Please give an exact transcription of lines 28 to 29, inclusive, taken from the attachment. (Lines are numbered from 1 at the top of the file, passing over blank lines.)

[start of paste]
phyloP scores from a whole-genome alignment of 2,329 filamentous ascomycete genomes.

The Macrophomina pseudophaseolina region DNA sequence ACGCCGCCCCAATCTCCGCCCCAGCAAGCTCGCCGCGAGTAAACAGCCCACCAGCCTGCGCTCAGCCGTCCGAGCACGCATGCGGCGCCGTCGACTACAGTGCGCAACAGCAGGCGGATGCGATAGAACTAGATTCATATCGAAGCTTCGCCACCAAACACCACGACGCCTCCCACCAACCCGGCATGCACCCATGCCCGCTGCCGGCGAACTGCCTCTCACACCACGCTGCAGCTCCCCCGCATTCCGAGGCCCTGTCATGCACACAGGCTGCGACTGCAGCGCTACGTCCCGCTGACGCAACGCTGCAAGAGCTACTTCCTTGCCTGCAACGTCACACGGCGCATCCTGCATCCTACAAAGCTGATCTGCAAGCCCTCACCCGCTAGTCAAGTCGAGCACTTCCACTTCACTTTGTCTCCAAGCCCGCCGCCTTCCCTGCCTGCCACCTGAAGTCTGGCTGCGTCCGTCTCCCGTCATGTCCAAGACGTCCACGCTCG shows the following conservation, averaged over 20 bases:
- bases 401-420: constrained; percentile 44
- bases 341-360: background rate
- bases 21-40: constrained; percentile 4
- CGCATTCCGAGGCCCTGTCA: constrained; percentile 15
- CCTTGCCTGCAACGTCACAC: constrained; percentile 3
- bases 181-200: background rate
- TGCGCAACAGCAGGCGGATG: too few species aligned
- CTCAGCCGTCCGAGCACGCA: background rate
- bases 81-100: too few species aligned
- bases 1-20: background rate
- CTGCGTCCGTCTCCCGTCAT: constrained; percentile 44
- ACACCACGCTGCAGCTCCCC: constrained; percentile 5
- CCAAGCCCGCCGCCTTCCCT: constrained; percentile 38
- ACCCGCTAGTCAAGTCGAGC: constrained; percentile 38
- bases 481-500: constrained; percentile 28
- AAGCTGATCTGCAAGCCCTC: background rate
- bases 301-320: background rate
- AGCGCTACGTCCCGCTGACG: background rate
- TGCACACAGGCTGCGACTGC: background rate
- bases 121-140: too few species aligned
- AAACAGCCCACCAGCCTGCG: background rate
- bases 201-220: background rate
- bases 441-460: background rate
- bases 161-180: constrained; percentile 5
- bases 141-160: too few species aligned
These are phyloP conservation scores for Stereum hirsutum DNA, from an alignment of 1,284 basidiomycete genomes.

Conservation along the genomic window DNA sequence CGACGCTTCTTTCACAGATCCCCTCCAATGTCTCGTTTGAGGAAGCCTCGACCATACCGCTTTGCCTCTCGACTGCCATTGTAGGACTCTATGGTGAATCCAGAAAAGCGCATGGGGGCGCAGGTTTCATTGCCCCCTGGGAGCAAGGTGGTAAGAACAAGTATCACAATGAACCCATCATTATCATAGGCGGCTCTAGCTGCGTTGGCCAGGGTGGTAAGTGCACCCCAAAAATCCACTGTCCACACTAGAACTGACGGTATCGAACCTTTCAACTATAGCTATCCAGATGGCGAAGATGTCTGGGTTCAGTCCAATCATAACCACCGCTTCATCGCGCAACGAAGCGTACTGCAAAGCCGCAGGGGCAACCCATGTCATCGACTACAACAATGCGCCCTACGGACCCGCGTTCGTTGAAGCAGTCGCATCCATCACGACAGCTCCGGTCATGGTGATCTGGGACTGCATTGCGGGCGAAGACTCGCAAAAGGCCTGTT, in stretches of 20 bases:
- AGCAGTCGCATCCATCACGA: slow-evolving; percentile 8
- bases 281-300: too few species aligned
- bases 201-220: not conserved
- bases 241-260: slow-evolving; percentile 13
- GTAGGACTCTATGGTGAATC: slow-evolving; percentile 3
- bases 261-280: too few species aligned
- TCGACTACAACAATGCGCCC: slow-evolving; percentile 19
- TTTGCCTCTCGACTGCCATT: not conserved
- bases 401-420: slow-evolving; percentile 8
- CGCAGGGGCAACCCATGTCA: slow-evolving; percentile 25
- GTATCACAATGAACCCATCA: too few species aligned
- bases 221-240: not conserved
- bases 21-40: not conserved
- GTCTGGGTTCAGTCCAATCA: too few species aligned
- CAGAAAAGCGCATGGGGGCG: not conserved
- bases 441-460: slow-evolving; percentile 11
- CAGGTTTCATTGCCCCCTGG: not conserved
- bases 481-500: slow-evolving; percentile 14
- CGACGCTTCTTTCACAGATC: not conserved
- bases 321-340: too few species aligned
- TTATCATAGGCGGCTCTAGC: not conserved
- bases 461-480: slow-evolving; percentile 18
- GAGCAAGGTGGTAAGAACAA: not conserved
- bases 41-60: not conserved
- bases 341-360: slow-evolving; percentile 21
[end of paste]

These are phyloP conservation scores for Stereum hirsutum DNA, from an alignment of 1,284 basidiomycete genomes.

Conservation along the genomic window DNA sequence CGACGCTTCTTTCACAGATCCCCTCCAATGTCTCGTTTGAGGAAGCCTCGACCATACCGCTTTGCCTCTCGACTGCCATTGTAGGACTCTATGGTGAATCCAGAAAAGCGCATGGGGGCGCAGGTTTCATTGCCCCCTGGGAGCAAGGTGGTAAGAACAAGTATCACAATGAACCCATCATTATCATAGGCGGCTCTAGCTGCGTTGGCCAGGGTGGTAAGTGCACCCCAAAAATCCACTGTCCACACTAGAACTGACGGTATCGAACCTTTCAACTATAGCTATCCAGATGGCGAAGATGTCTGGGTTCAGTCCAATCATAACCACCGCTTCATCGCGCAACGAAGCGTACTGCAAAGCCGCAGGGGCAACCCATGTCATCGACTACAACAATGCGCCCTACGGACCCGCGTTCGTTGAAGCAGTCGCATCCATCACGACAGCTCCGGTCATGGTGATCTGGGACTGCATTGCGGGCGAAGACTCGCAAAAGGCCTGTT, in stretches of 20 bases: